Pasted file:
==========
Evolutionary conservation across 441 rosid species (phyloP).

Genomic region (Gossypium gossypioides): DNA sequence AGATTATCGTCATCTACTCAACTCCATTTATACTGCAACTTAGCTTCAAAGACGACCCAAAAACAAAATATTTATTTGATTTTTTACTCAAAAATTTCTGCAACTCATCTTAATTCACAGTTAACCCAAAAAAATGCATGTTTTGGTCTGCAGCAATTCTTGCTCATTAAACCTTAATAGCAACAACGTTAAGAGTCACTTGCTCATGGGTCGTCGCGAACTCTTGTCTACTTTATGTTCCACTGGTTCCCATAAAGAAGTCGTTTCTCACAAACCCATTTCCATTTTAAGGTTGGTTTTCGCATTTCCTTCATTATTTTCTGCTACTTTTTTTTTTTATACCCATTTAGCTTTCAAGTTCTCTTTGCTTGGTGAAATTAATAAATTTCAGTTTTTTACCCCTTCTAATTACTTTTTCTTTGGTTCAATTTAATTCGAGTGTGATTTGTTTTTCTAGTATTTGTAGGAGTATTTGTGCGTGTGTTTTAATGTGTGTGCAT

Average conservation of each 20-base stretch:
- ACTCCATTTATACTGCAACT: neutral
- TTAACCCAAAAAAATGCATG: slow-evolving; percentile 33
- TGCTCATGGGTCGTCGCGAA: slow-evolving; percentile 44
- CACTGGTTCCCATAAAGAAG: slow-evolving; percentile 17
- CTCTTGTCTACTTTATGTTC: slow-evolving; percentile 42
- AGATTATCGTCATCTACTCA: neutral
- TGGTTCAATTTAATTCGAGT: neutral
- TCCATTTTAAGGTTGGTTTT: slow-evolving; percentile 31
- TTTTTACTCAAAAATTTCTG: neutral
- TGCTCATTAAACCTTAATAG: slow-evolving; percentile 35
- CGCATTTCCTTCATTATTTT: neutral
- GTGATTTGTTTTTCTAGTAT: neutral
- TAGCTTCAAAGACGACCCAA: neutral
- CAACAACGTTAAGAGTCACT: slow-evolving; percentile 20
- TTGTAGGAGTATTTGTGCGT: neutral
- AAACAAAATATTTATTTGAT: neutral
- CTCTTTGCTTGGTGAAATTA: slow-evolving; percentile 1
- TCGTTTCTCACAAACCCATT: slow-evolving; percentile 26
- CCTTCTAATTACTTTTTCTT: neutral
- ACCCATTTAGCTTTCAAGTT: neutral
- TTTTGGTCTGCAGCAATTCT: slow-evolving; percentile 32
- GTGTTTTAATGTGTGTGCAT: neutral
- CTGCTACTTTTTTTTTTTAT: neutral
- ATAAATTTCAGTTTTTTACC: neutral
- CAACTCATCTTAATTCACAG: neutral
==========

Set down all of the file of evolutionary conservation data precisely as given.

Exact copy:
Evolutionary conservation across 441 rosid species (phyloP).

Genomic region (Gossypium gossypioides): DNA sequence AGATTATCGTCATCTACTCAACTCCATTTATACTGCAACTTAGCTTCAAAGACGACCCAAAAACAAAATATTTATTTGATTTTTTACTCAAAAATTTCTGCAACTCATCTTAATTCACAGTTAACCCAAAAAAATGCATGTTTTGGTCTGCAGCAATTCTTGCTCATTAAACCTTAATAGCAACAACGTTAAGAGTCACTTGCTCATGGGTCGTCGCGAACTCTTGTCTACTTTATGTTCCACTGGTTCCCATAAAGAAGTCGTTTCTCACAAACCCATTTCCATTTTAAGGTTGGTTTTCGCATTTCCTTCATTATTTTCTGCTACTTTTTTTTTTTATACCCATTTAGCTTTCAAGTTCTCTTTGCTTGGTGAAATTAATAAATTTCAGTTTTTTACCCCTTCTAATTACTTTTTCTTTGGTTCAATTTAATTCGAGTGTGATTTGTTTTTCTAGTATTTGTAGGAGTATTTGTGCGTGTGTTTTAATGTGTGTGCAT

Average conservation of each 20-base stretch:
- ACTCCATTTATACTGCAACT: neutral
- TTAACCCAAAAAAATGCATG: slow-evolving; percentile 33
- TGCTCATGGGTCGTCGCGAA: slow-evolving; percentile 44
- CACTGGTTCCCATAAAGAAG: slow-evolving; percentile 17
- CTCTTGTCTACTTTATGTTC: slow-evolving; percentile 42
- AGATTATCGTCATCTACTCA: neutral
- TGGTTCAATTTAATTCGAGT: neutral
- TCCATTTTAAGGTTGGTTTT: slow-evolving; percentile 31
- TTTTTACTCAAAAATTTCTG: neutral
- TGCTCATTAAACCTTAATAG: slow-evolving; percentile 35
- CGCATTTCCTTCATTATTTT: neutral
- GTGATTTGTTTTTCTAGTAT: neutral
- TAGCTTCAAAGACGACCCAA: neutral
- CAACAACGTTAAGAGTCACT: slow-evolving; percentile 20
- TTGTAGGAGTATTTGTGCGT: neutral
- AAACAAAATATTTATTTGAT: neutral
- CTCTTTGCTTGGTGAAATTA: slow-evolving; percentile 1
- TCGTTTCTCACAAACCCATT: slow-evolving; percentile 26
- CCTTCTAATTACTTTTTCTT: neutral
- ACCCATTTAGCTTTCAAGTT: neutral
- TTTTGGTCTGCAGCAATTCT: slow-evolving; percentile 32
- GTGTTTTAATGTGTGTGCAT: neutral
- CTGCTACTTTTTTTTTTTAT: neutral
- ATAAATTTCAGTTTTTTACC: neutral
- CAACTCATCTTAATTCACAG: neutral